Geoffrey Preston MBE
Geoffrey Preston is one of the UK’s leading architectural sculptors, specialising in the historic skill of modelled plasterwork.
Geoffrey is a Master of traditional plaster-relief techniques who draws on eighteenth-century decorative art and sculpture, but combines it with his contemporary eye for design. He cites Giacomo Serpotta of Sicily and Egid Qurin Asam of Bavaria as two of the greatest influences on his work, both of whom stretched the boundaries of what people thought possible to sculpt in plaster during the Late Baroque period. In addition, he admires painter Rex Whistler and wood engravers, Charles Tunnicliffe and Joan Hassall, for their mastery of light and shade, which echoes the effects he strives to achieve within his own work.
While Geoffrey has previously been commissioned for restoration projects in great country houses – he led the conservation of the stucco when Uppark House was almost destroyed by fire in 1989 – he prefers not to replicate exactly what was there before, instead incorporating favourite birds, flowers or motifs of his clients in order to continue the personal narrative of the building. He happily accepts contemporary architectural commissions, such as the Bar and Lounge of The Goring Hotel in London, where he and his small team created a wall of high-relief, sculptural plasterwork depicting mythical sea creatures and marine life – the latter inspired by the work of nineteenth-century zoologist and artist, Ernst Haeckel. For the re-launch of Annabel’s club in Mayfair in 2018, Preston created a horse-size Flying Unicorn that hangs over the club’s stairwell.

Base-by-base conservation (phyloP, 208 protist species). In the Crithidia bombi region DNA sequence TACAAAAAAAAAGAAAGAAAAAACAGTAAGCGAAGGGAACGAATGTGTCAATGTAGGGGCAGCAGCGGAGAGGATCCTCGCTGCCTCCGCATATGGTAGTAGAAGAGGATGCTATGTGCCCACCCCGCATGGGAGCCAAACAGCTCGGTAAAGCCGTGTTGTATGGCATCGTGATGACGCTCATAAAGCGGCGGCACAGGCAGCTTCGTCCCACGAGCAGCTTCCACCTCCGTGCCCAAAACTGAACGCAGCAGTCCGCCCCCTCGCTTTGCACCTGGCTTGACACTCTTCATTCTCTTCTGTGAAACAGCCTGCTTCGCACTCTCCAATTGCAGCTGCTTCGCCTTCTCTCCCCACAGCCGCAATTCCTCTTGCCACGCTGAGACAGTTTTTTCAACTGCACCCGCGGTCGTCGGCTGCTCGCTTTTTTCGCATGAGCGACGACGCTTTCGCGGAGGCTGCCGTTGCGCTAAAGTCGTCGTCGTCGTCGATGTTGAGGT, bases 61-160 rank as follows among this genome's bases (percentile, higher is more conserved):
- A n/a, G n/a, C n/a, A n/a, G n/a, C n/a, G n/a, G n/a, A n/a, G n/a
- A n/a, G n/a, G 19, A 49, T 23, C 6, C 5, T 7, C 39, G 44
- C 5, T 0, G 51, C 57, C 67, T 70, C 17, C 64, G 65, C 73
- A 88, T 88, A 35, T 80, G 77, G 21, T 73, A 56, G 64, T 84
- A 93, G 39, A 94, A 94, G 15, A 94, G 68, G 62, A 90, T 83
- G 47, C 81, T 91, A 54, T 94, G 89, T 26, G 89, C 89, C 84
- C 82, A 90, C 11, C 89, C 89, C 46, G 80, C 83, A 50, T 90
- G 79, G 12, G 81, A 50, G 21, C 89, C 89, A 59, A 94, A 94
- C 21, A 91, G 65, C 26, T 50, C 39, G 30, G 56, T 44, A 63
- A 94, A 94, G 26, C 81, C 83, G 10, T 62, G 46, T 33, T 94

Geoffrey originally studied Sculpture at Hornsey College of Art, before training as a stonemason and carver and subsequently launching his own conservation businesses. In 2000, he moved to Devon to set up his workshop creating sculpture and decorative plasterwork. He also works in stucco – traditional, Italian plaster – which means working directly onto the wall or ceiling, creating wholly unique and distinctive works.
He says of his work and of the material of plaster, “I want to make panels and ceilings that help a room to ‘sing’, or as one of my clients once said ‘to induce delight’. Beautiful and elegant rooms deserve equally lovely plasterwork, just as they deserve the best of fabrics, furniture and paintings.”